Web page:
Awesome Papers: 2017-01-4

A K-fold Method for Baseline Estimation in Policy Gradient Algorithms

Nithyanand Kota, Abhishek Mishra, Sunil Srinivasa, Xi (Peter) Chen, Pieter Abbeel

The high variance issue in unbiased policy-gradient methods such as VPG and REINFORCE is typically mitigated by adding a baseline. However, the baseline fitting itself suffers from the underfitting or the overfitting problem. In this paper, we develop a K-fold method for baseline estimation in policy gradient algorithms.The parameter K is the baseline estimation hyperparameter that can adjust the bias-variance trade-off in the baseline estimates. We demonstrate the usefulness of our approach via two state-of-the-art policy gradient algorithms on three MuJoCo locomotive control tasks.


Stochastic Planning and Lifted Inference

Roni Khardon and Scott Sanner

Lifted probabilistic inference (Poole, 2003) and symbolic dynamic programming for lifted stochastic planning (Boutilier et al, 2001) were introduced around the same time as algorithmic efforts to use abstraction in stochastic systems.Over the years, these ideas evolved into two distinct lines of research, each supported by a rich literature. Lifted probabilistic inference focused on efficient arithmetic operations on template-based graphical models under a finite domain assumption while symbolic dynamic programming focused on supporting sequential decision-making in rich quantified logical action models and on open domain reasoning. Given their common motivation but different focal points, both lines of research have yielded highly complementary innovations. In this chapter, we aim to help close the gap between these two research areas by providing an overview of lifted stochastic planning from the perspective of probabilistic inference, showing strong connections to other chapters in this book. This also allows us to define Generalized Lifted Inference as a paradigm that unifies these areas and elucidates open problems for future research that can benefit both lifted inference and stochastic planning.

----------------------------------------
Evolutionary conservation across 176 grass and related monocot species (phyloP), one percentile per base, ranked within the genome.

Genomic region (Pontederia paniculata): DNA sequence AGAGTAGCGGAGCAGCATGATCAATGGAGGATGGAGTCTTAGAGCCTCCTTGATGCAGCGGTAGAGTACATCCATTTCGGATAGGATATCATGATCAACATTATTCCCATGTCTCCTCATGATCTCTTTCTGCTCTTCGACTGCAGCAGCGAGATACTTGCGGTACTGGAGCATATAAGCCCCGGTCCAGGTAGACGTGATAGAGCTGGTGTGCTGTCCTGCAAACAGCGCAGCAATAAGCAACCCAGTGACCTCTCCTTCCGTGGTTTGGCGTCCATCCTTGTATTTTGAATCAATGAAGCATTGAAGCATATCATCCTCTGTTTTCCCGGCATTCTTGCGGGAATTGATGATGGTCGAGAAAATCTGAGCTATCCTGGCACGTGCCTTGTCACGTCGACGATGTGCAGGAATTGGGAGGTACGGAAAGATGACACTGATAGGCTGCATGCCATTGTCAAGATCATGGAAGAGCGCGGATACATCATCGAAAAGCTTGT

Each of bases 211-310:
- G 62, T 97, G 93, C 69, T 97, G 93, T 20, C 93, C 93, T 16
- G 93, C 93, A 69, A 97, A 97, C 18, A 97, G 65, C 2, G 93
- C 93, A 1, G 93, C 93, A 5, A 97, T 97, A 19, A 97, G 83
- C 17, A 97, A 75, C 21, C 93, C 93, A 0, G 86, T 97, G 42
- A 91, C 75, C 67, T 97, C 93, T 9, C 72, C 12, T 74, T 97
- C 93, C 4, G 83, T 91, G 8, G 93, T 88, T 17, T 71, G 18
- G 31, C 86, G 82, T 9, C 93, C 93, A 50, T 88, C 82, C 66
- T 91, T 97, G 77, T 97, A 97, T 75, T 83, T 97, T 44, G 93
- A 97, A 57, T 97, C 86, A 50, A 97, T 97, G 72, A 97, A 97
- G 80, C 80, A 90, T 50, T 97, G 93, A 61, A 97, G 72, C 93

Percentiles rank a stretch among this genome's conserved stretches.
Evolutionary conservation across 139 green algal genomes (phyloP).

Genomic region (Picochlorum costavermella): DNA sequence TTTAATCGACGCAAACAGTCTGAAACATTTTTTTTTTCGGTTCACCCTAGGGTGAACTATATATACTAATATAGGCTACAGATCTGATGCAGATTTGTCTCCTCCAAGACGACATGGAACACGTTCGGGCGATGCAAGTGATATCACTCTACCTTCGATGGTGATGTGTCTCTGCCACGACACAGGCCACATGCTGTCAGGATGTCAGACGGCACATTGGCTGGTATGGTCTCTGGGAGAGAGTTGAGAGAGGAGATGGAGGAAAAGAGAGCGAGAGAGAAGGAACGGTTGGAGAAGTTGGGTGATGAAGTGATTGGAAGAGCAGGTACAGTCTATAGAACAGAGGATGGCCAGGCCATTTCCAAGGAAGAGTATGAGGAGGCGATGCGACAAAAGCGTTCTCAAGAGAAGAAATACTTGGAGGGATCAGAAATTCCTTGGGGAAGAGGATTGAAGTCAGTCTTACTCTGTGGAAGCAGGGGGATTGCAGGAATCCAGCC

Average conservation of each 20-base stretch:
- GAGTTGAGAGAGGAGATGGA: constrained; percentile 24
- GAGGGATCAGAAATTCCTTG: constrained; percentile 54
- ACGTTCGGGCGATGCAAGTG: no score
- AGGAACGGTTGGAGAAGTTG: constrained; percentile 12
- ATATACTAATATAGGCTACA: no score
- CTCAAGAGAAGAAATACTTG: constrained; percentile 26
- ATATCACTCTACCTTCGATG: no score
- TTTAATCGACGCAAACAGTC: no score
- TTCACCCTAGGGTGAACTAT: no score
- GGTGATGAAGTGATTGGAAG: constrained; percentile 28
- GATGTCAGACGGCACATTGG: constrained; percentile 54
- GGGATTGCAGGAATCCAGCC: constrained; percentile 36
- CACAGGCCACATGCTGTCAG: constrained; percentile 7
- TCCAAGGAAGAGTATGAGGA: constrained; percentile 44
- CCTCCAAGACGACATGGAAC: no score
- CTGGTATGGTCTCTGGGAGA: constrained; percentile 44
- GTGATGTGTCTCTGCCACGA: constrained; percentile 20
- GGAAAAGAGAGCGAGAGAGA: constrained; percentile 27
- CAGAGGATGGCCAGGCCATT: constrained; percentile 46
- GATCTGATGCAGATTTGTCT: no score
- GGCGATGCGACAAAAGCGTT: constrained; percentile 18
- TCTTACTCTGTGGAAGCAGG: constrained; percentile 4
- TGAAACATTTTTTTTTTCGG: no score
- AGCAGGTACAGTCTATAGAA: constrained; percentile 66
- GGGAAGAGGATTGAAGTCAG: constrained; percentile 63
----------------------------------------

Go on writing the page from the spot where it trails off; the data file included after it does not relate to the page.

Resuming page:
Generating Focussed Molecule Libraries for Drug Discovery with Recurrent Neural Networks

Marwin H.S. Segler, Thierry Kogej, Christian Tyrchan, Mark P. Waller

In de novo drug design, computational strategies are used to generate novel molecules with good affinity to the desired biological target. In this work, we show that recurrent neural networks can be trained as generative models for molecular structures, similar to statistical language models in natural language processing. We demonstrate that the properties of the generated molecules correlate very well with the properties of the molecules used to train the model. In order to enrich libraries with molecules active towards a given biological target, we propose to fine-tune the model with small sets of molecules, which are known to be active against that target.Against Staphylococcus aureus, the model reproduced 14% of 6051 hold-out test molecules that medicinal chemists designed, whereas against Plasmodium falciparum (Malaria) it reproduced 28% of 1240 test molecules. When coupled with a scoring function, our model can perform the complete de novo drug design cycle to generate large sets of novel molecules for drug discovery.


Deep Convolutional Neural Networks for Pairwise Causality

Karamjit Singh, Garima Gupta, Lovekesh Vig, Gautam Shroff, and Puneet Agarwal

Discovering causal models from observational and interventional data is an important first step preceding what-if analysis or counterfactual reasoning. As has been shown before, the direction of pairwise causal relations can, under certain conditions, be inferred from observational data via standard gradient-boosted classifiers (GBC) using carefully engineered statistical features. In this paper we apply deep convolutional neural networks (CNNs) to this problem by plotting attribute pairs as 2-D scatter plots that are fed to the CNN as images. We evaluate our approach on the ‘Cause- Effect Pairs’ NIPS 2013 Data Challenge. We observe that a weighted ensemble of CNN with the earlier GBC approach yields significant improvement. Further, we observe that when less training data is available, our approach performs better than the GBC based approach suggesting that CNN models pre-trained to determine the direction of pairwise causal direction could have wider applicability in causal discovery and enabling what-if or counterfactual analysis.


Akid: A Library for Neural Network Research and Production from a Dataism Approach

Shuai Li